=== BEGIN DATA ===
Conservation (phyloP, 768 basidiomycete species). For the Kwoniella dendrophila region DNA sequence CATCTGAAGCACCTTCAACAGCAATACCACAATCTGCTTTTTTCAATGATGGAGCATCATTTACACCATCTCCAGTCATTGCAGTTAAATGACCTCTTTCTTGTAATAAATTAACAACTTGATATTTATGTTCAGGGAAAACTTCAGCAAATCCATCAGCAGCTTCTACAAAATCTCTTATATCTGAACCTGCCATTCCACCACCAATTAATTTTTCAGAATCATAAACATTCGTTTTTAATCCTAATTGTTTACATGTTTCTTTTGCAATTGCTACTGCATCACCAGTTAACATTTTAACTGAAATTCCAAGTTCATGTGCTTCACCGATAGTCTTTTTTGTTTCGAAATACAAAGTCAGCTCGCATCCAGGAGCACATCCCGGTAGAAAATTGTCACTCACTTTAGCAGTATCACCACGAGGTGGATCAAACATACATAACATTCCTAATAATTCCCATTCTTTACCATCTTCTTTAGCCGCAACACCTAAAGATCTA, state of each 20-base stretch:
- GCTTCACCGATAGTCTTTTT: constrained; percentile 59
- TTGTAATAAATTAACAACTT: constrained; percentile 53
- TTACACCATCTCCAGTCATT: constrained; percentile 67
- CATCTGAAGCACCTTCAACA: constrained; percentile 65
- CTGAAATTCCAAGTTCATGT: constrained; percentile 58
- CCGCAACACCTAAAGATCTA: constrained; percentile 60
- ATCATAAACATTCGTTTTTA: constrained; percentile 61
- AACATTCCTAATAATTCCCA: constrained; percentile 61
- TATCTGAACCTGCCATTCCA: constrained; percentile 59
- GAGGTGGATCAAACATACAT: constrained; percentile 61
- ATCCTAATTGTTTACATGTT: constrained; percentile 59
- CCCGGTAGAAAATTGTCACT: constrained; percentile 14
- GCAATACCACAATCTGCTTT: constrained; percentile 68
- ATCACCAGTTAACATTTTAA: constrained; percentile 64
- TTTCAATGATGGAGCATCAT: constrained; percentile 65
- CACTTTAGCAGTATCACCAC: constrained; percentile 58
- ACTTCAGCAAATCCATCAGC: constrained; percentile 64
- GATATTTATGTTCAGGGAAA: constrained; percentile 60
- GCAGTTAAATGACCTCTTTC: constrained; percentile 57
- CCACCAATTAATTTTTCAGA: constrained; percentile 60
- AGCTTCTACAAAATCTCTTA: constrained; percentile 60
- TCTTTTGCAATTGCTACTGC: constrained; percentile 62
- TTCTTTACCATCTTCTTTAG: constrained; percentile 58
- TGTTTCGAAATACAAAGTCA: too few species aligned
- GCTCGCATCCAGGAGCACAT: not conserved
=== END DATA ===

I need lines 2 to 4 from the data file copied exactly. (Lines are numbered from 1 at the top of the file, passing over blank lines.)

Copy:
- GCTTCACCGATAGTCTTTTT: constrained; percentile 59
- TTGTAATAAATTAACAACTT: constrained; percentile 53
- TTACACCATCTCCAGTCATT: constrained; percentile 67